Hypnotic Eye by Tom Petty & The Heartbreakers: It’s good to know that some things in the rock and roll world don’t change much. Knowing that TP is out there keeping the flame alive is reassuring; knowing that he’s releasing material that can stand proudly alongside his best is thrilling. Out today, Hypnotic Eye features the Heartbreakers at their fiercest (Mike Campbell is in particularly ripping form), while Petty’s songs are attheir most incisive and invigorating. My full review of the album will be available at the American Songwriter site soon. In the meantime, take a listen to the thundering kickoff track “American Dream Plan B” below.
“Back To The Shack” by Weezer: Just when you count out Rivers Cuomo and the boys, they fire back at you with an impossibly catchy, righteously rocking track like this one. It certainly speaks well of their upcoming fall album Everything Will Be Alright In The End. As self-referential as ever, Cuomo promises a return to form for the band and then wills it into existence with the track itself.
“Start Again” by Bishop Allen: From the album Lights Out, due on August 19, this buzzy new single has the deadpan New Wave rush of classic Cars. It’s been five years since these Brooklynites debut album, but, based on this exciting evidence, the new album will be worth the wait.
“War On The East Coast” by The New Pornographers: I’ve been in the bag for these power poppers since I heard “The Laws Have Changed” a decade or so ago. Dan Bejar takes the lead on this one, and, as usual, adds just a touch of dreamy introspection to the sugar rush. The new album, Brill Builders, arrives next month, and the first two singles have me drooling in anticipation.
The Reconsider Me Tout of the Week: The Invisible Band by Travis- Sometimes it feels like an album gets dismissed because the tastemakers decide that a band’s time in the spotlight has already passed. That’s my roundabout way of saying that I can’t understand why this gorgeous 2001 album from Travis didn’t gain more of a foothold here in the U.S. Nonetheless, the evidence of its excellence is there for anyone who wants to seek it out, including this track, “The Cage”, my personal favorite.
See you next week with more Touts. Don’t forget to e-mail me at firstname.lastname@example.org or follow me on Twitter @JimBeviglia.
The Tuesday Touts will have to wait another week due to my busier-than-expected schedule (House renovations are never-ending, let me tell you.) Nonetheless, here’s a little something to tide you over: My most recent article at American Songwriter, profiling the gorgeously sad “Lover, You Should’ve Come Over” by Jeff Buckley.
Sorry for the radio silence for the past few weeks, folks. I’ve been busy promoting the book and, last week, getting married and going on my honeymoon. You can understand why the Better Half might not have liked me compiling lists of songs during that time period.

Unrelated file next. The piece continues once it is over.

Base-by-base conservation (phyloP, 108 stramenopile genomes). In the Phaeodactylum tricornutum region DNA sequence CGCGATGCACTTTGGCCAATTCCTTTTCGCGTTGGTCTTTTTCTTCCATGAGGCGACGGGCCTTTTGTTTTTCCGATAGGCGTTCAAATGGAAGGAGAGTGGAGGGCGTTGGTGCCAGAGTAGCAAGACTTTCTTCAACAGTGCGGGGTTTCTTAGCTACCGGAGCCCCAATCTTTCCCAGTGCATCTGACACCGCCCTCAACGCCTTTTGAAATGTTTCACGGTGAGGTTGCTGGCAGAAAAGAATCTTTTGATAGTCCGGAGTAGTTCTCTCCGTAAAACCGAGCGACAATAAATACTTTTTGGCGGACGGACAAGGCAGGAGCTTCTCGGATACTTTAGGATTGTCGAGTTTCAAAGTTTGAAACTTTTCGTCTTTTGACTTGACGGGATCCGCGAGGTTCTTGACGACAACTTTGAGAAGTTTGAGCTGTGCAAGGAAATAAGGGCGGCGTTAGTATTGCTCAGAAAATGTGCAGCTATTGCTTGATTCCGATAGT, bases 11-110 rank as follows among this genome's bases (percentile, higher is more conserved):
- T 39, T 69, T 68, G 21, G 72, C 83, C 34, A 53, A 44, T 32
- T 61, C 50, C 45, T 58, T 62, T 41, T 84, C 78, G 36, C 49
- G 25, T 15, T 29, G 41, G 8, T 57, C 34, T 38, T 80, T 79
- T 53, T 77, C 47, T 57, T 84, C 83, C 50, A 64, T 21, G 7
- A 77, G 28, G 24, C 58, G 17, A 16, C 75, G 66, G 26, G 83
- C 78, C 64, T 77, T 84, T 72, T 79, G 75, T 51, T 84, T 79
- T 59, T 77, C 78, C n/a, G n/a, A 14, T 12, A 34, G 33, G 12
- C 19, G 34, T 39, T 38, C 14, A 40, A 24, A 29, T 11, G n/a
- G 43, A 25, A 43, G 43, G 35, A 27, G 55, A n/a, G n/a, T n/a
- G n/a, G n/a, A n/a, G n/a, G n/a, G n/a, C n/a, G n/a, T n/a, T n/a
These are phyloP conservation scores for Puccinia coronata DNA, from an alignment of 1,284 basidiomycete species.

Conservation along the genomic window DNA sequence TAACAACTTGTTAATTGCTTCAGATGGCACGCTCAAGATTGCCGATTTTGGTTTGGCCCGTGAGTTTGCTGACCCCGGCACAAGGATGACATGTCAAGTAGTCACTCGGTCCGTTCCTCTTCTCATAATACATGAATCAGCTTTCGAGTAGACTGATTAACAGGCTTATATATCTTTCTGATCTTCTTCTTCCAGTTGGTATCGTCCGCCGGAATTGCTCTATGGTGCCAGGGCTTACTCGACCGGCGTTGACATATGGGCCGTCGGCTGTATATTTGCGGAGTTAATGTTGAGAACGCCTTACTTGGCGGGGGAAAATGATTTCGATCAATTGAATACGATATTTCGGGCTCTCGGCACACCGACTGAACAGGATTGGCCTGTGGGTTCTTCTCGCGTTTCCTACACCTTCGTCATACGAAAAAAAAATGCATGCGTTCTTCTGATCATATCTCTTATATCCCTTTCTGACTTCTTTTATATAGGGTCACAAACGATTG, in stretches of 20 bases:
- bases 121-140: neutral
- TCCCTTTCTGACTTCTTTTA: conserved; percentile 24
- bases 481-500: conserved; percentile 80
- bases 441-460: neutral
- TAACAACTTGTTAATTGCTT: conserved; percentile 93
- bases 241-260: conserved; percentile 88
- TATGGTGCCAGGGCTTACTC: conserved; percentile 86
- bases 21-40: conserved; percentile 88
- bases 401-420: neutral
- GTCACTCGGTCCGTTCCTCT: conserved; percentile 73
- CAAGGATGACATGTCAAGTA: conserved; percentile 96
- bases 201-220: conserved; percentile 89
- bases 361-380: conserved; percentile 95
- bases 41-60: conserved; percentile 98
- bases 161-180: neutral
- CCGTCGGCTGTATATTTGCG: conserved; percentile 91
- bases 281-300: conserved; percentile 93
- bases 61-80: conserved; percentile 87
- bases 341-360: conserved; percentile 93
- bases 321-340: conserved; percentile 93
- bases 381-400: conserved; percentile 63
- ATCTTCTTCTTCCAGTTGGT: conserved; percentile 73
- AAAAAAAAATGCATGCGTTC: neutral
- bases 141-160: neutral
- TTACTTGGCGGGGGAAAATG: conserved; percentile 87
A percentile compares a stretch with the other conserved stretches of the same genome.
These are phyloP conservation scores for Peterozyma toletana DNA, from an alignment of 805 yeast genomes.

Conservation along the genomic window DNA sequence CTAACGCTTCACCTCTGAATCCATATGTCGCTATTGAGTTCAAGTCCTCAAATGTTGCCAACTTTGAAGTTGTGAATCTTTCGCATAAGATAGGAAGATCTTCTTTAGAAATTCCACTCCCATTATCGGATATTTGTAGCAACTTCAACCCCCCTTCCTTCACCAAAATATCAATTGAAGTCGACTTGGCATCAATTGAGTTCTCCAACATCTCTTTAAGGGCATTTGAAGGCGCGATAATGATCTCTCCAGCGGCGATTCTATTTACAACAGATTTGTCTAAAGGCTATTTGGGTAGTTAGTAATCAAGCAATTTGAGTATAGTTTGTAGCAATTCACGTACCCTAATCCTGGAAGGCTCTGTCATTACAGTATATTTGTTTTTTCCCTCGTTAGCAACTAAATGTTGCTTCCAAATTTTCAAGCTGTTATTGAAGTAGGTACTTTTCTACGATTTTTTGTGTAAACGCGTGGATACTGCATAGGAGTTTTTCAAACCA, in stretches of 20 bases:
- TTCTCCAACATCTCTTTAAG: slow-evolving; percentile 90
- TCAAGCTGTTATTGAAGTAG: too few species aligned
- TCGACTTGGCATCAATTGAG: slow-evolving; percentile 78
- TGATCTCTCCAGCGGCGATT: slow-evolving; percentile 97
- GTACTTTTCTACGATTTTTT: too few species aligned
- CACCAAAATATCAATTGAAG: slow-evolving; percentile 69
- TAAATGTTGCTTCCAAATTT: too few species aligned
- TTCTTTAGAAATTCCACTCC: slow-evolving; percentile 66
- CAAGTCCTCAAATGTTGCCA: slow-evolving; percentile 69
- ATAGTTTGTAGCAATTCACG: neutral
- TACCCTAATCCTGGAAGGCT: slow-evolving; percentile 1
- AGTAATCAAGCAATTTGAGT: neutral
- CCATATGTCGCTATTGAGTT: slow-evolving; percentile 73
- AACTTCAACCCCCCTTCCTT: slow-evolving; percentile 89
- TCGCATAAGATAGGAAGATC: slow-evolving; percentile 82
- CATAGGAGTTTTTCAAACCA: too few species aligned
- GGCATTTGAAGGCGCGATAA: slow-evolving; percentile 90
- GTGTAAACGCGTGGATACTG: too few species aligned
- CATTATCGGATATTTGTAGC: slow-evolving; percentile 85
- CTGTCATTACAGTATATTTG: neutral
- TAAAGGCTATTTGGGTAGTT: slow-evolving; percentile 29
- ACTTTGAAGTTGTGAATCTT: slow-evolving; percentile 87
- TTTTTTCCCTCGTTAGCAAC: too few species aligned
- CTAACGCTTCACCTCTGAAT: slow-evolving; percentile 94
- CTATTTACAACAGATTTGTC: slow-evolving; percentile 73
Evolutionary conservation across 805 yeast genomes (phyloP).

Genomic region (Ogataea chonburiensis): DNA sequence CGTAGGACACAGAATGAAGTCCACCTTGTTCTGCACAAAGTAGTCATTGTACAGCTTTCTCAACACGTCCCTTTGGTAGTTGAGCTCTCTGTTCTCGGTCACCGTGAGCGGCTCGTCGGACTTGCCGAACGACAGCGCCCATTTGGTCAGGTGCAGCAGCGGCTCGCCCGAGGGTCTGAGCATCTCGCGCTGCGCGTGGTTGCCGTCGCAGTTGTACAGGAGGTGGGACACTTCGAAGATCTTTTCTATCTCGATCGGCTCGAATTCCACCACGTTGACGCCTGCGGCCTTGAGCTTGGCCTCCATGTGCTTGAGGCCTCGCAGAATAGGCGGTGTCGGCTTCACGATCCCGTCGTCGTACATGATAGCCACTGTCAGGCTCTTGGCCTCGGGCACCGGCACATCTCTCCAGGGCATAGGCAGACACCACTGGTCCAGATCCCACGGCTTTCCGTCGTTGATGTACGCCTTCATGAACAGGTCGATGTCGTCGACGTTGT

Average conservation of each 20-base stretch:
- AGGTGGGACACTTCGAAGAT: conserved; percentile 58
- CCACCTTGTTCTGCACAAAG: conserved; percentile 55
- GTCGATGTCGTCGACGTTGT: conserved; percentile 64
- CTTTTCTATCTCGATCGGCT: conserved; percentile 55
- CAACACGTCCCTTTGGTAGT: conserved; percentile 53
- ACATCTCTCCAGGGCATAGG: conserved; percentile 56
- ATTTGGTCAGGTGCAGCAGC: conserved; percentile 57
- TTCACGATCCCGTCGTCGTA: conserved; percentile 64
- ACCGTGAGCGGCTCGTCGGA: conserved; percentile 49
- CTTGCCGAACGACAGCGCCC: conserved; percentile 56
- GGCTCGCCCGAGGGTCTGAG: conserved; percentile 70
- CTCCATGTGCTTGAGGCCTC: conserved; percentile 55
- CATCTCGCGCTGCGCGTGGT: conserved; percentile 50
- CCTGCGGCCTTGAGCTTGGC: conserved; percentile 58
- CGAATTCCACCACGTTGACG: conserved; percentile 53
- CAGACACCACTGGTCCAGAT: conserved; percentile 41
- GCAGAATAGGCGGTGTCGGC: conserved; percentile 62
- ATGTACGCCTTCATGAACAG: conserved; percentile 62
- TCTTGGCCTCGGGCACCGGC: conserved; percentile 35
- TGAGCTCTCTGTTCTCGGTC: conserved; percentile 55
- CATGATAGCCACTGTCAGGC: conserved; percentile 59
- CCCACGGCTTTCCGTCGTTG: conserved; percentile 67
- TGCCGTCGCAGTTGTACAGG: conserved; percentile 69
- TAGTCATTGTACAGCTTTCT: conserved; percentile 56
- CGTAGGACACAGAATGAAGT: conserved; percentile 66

Anyway, I’m still playing catch-up this week, which means I’m just touching base today to let you all know I’m alive. For those of you who may have missed it, American Songwriter ran a bunch of excerpts from Counting Down Bruce Springsteen: His 100 Finest Songs in the last week or so. Check those out when you get the chance.
Speaking of the book, hopefully everybody in the U.S, who ordered it has received it by now. If you have and you’ve had the chance to read it, and if you have a few minutes in your day, a review on Amazon or Barnes & Noble or whatever book site you use would be greatly appreciated.
Next week I’ll be back with another edition of the Tuesday touts, and I may have another list in me soon, although when that occurs depends on how quickly I get into the research for my next Counting Down book project (stay tuned for that as well.)
So keep watching for updates, and thanks, as always, for reading.
(Here is another exclusive excerpt from my new book Counting Down Bruce Springsteen: His 100 Finest Songs. Stay tuned for more excerpts from other outlets in the coming weeks.)
“When you got nothing, you got nothing to lose,” Bob Dylan once sang.
The protagonist of “Darkness on the Edge of Town” takes that theory to the fiercest extreme. Serving as the title track to Springsteen’s toughest,
rawest album, the song not only serves as a summation of many of the
ideas proposed in the previous songs on the record but also as a musical
release of all the tension that has been building and waiting to uncoil.
Much of the song’s power lies in the arrangement of the music. In the
verses, everything stays quiet and composed, as if to reflect the staid
nature of the life the protagonist once knew. In the refrains, called into
action by Max Weinberg’s furious snares, the music explodes into a
lurching powerhouse, with Weinberg banging the house down and Roy
Bittan playing like a mad scientist.
Springsteen’s vocals are pitched in much the same manner. The verses
capture him in a croon so polite as to sound innocent. When he gets to the
refrain, it’s a serrated cry, the lyrics shouted out as if they’re tumors that
need to be forcibly excised by the power of his lungs. In the instrumental
break, Springsteen punctuates his solo with guttural cries.
The narrator quickly sets up a contrast between the life that he’s chosen
and the one that his ex now lives. Actually, “chosen” might not be the
right word since this separation is described as something that was beyond